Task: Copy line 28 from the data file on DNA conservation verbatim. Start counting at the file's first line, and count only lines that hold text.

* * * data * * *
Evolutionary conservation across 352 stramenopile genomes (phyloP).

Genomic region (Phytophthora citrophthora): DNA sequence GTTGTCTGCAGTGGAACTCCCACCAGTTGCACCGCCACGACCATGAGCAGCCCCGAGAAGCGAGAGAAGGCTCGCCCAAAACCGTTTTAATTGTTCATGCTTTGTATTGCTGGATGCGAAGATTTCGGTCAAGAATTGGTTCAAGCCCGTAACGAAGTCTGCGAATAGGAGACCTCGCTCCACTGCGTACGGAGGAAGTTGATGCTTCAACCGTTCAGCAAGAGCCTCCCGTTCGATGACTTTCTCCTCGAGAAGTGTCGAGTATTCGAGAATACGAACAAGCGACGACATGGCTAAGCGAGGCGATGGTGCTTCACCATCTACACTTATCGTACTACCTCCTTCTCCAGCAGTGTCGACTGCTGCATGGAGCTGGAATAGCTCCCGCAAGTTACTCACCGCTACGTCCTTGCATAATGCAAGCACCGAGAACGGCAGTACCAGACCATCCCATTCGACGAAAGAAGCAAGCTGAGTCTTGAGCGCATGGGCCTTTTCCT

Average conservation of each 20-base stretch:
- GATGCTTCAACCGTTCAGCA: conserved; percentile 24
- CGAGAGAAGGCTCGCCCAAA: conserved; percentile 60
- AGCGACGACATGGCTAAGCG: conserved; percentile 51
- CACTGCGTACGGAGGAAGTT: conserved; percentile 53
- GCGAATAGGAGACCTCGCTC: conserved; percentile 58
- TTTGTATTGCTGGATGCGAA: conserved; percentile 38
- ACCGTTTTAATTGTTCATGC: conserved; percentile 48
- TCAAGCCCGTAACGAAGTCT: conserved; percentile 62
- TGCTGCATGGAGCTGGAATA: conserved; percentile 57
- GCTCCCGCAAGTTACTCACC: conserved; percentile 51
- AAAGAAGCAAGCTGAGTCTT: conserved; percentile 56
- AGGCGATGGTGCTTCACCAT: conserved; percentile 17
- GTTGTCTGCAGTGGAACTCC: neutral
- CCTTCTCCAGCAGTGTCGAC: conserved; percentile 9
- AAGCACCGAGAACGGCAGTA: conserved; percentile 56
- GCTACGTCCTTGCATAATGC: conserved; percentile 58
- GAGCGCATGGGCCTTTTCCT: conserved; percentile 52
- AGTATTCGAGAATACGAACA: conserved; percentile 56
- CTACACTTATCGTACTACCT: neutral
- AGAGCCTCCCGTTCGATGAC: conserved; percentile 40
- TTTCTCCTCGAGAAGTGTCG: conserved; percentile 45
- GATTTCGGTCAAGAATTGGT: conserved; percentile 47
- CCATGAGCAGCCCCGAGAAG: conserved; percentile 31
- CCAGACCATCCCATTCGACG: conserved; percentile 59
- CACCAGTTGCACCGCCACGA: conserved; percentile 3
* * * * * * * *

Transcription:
- CACCAGTTGCACCGCCACGA: conserved; percentile 3